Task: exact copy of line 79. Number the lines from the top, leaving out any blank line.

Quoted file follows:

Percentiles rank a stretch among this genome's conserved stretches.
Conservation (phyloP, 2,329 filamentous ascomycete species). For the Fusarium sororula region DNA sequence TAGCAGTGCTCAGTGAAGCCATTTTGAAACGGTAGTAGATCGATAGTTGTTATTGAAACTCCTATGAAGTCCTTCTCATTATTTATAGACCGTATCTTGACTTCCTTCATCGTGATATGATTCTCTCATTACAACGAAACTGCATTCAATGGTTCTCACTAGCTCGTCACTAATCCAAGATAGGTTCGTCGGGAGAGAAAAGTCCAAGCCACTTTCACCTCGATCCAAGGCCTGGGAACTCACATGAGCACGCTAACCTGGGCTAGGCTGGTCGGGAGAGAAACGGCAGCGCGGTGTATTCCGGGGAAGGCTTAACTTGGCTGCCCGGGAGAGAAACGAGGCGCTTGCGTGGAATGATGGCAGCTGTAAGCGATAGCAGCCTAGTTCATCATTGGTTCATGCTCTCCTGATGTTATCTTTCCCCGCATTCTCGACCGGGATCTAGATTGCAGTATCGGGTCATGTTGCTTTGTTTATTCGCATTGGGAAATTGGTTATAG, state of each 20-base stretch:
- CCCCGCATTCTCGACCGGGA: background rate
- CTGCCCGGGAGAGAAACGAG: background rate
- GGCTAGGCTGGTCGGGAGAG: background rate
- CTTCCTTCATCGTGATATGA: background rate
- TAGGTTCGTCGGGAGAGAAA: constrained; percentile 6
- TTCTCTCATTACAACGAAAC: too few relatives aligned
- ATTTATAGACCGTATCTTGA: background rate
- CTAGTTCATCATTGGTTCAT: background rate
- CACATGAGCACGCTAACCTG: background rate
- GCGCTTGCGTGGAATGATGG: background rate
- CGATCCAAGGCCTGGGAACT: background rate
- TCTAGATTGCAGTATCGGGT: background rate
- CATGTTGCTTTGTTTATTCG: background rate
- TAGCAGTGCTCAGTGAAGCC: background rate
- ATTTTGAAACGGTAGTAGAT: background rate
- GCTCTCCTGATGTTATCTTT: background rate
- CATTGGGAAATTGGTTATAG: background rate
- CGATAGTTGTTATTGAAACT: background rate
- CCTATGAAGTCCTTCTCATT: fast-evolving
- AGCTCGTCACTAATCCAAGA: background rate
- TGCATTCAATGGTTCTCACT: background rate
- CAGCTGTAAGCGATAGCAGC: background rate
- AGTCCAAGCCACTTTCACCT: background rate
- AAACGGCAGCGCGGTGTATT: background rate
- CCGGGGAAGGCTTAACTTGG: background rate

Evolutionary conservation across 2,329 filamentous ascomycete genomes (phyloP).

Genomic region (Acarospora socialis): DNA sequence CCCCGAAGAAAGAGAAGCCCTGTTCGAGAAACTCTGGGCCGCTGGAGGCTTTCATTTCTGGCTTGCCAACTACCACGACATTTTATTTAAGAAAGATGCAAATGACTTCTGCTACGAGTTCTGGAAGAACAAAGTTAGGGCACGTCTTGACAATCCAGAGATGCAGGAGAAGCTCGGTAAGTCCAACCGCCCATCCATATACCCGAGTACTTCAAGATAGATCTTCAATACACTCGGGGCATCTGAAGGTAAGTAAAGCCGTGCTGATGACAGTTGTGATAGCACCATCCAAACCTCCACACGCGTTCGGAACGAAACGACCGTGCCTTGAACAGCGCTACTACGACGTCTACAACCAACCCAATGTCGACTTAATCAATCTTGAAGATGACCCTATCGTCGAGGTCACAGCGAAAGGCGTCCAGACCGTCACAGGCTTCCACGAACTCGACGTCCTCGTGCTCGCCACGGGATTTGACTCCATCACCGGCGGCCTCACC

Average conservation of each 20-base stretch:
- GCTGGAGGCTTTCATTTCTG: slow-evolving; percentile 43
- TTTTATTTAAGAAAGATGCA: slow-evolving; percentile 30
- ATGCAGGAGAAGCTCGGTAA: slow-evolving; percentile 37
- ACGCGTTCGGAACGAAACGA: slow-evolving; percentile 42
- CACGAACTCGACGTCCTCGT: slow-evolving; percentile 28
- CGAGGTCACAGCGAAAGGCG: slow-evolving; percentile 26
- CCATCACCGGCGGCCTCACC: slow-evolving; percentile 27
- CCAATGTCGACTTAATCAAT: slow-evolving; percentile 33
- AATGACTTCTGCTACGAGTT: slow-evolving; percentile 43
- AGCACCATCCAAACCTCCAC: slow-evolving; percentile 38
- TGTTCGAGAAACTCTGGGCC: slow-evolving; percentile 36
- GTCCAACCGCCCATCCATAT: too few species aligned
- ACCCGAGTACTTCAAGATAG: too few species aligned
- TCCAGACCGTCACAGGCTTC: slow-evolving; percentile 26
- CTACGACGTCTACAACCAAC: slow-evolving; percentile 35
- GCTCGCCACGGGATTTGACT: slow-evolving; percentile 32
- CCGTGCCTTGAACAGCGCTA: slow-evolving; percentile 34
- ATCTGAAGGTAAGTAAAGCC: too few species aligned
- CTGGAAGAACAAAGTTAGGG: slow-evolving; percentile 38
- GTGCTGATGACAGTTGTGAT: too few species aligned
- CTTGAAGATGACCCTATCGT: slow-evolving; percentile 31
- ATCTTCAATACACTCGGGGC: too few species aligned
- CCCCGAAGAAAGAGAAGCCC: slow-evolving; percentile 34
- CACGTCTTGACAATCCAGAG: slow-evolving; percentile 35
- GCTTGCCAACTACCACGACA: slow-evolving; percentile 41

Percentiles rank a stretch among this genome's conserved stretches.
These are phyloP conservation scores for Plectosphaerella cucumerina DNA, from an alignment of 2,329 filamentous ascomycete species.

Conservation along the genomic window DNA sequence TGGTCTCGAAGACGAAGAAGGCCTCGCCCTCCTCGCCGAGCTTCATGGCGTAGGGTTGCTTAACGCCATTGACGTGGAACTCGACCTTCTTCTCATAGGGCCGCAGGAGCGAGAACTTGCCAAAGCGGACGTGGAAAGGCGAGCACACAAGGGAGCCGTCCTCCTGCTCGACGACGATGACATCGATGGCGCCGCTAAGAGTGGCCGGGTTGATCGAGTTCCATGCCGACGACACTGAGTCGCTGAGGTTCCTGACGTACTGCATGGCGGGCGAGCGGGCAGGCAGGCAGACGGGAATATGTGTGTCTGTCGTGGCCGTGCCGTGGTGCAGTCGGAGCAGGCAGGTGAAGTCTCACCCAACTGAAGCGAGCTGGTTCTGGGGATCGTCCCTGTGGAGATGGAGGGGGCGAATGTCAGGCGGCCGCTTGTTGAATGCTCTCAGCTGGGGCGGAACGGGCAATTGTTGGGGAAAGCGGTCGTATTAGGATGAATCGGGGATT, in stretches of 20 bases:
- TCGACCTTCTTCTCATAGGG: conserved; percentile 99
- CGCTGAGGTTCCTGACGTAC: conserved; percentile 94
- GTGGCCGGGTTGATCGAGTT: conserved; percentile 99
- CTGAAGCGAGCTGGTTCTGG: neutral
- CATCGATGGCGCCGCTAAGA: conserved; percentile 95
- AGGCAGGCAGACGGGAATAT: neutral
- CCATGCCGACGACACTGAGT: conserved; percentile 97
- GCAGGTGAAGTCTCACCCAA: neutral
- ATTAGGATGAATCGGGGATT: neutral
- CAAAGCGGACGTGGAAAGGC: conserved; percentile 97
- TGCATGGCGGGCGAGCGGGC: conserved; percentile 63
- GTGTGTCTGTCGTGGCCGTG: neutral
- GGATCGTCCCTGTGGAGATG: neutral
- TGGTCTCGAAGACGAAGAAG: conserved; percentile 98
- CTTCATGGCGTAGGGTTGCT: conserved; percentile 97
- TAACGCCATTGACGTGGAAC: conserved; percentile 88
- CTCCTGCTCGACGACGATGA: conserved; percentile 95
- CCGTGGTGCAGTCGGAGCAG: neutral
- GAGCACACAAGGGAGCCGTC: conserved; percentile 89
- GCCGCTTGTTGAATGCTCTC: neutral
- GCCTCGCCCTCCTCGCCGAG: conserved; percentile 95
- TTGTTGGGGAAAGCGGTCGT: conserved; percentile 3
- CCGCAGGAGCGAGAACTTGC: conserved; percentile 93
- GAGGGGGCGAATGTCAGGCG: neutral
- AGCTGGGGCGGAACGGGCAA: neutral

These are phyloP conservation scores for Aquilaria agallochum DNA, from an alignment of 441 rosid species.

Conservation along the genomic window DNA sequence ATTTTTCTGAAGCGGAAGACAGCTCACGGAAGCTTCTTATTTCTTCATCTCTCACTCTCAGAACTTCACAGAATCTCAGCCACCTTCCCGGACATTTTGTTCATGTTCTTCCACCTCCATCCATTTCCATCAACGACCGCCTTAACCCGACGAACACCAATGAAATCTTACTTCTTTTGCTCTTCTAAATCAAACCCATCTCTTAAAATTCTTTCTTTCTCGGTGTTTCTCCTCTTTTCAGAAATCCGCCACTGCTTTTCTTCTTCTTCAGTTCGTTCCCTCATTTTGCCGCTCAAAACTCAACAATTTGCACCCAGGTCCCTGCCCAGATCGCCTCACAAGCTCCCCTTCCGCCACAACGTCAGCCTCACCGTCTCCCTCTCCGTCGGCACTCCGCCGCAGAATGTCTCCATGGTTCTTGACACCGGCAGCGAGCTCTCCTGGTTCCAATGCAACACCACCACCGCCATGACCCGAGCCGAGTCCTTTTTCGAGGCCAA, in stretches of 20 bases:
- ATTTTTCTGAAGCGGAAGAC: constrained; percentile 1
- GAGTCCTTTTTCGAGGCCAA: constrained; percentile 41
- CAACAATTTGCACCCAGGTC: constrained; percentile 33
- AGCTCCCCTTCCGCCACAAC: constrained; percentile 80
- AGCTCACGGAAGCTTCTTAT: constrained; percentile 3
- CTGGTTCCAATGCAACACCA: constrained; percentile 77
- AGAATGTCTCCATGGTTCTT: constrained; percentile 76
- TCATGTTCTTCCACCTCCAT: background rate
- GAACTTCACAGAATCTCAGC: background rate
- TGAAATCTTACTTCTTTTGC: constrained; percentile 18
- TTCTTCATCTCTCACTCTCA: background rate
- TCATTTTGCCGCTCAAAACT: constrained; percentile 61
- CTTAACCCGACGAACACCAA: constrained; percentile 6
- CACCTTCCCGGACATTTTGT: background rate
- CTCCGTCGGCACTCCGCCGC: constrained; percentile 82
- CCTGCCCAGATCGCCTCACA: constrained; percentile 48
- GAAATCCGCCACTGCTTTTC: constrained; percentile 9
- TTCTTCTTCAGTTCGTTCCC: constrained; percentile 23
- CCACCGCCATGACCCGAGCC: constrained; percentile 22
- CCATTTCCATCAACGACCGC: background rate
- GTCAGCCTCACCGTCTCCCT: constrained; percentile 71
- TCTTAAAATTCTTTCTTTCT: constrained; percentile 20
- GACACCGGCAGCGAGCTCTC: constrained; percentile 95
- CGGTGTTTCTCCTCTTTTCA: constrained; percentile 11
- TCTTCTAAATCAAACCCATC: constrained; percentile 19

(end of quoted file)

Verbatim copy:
- GCCTCGCCCTCCTCGCCGAG: conserved; percentile 95